Small blackcod sink dockside prices

As the fleet fished on a halibut quota of 16.63 million pounds, dockside offers ranged from $4.25 to $5.50 per pound for fish 20 pounds and under to 40 pounds and up. That’s down significantly from the 2017 spread of $6.40 to $6.90 per pound when the fleet fished on a quota of 18.3 million pounds.

This year’s pricing trend flies in the face of market dynamics of years past, when diminished supplies translated to higher prices all the way through the distribution chain.

Whether the volume of supplies and price point have reached the equilibrium of what consumers will pay for a slice of halibut on their plates remains to be seen. In the meantime, Bob Alverson, manager of the Fishing Vessel Owners’ Association in Seattle, noted that processors have reported carryover inventories of frozen Pacific halibut from 2017 are competing with volumes of fresh Atlantic halibut funneling into markets along the East Coast.

The fall in ex-vessel prices for blackcod tells a slightly different story. The 2018 quota has been set at 25.8 million pounds, up from the 22.58 million pounds of 2017. Alverson noted that strong year classes of fish spawned in 2014 and 2015 have begun recruiting into the fishery — good news in the health of the resource.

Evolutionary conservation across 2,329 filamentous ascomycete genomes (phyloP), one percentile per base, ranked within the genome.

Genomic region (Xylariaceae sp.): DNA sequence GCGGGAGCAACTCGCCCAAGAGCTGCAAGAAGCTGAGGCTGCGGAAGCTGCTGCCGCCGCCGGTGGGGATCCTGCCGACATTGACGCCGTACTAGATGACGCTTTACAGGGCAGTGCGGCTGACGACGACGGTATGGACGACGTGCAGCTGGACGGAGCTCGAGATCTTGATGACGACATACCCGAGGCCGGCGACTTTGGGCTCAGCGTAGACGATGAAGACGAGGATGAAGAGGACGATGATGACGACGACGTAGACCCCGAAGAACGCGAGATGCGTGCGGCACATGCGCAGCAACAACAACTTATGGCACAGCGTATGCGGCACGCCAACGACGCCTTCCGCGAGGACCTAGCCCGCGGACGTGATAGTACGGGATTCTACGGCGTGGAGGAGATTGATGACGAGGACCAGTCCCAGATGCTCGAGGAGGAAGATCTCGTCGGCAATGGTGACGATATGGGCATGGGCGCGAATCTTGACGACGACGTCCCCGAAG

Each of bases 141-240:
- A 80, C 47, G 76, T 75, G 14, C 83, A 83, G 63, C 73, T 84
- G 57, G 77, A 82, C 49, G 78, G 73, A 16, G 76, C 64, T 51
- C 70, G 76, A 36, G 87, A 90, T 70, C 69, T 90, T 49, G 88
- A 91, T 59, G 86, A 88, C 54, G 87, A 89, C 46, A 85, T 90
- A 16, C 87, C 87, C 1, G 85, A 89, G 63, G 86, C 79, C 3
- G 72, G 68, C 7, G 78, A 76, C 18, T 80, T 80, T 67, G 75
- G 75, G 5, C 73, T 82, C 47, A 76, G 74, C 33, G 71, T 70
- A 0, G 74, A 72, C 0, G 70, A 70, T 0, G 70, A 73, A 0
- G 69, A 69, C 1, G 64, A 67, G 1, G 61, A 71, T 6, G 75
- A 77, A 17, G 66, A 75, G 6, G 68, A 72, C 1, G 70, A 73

However, the extra quantities of the 2- to 3-pound fish coming across the docks has precipitated decreased pricing in export markets to Japan and throughout Asia.

“The Japanese and the Asian market [in general] has been really tough,” said Alverson. “They know there’s a bunch of juveniles, that the fish are there, and they’ll be landed.”

The onslaught of smaller fish opens new markets. As the price per fish drops, distributors have been able to direct them through cheaper retail outlets — but at a consequence to fishermen.

In May, ex-vessel offers ran from $2 per pound for 2-pound fish, $3 per pound for 3-pound fish and topped out at $7.85 for fish weighing 7 pounds and up. In 2017, processors paid $5.25 for fish in the 2- to 3-pound range, $6.45 for 3- to 4-pound fish, and the 7ups brought $9.50.

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Charlie Ess is the North Pacific Bureau Chief for National Fisherman.

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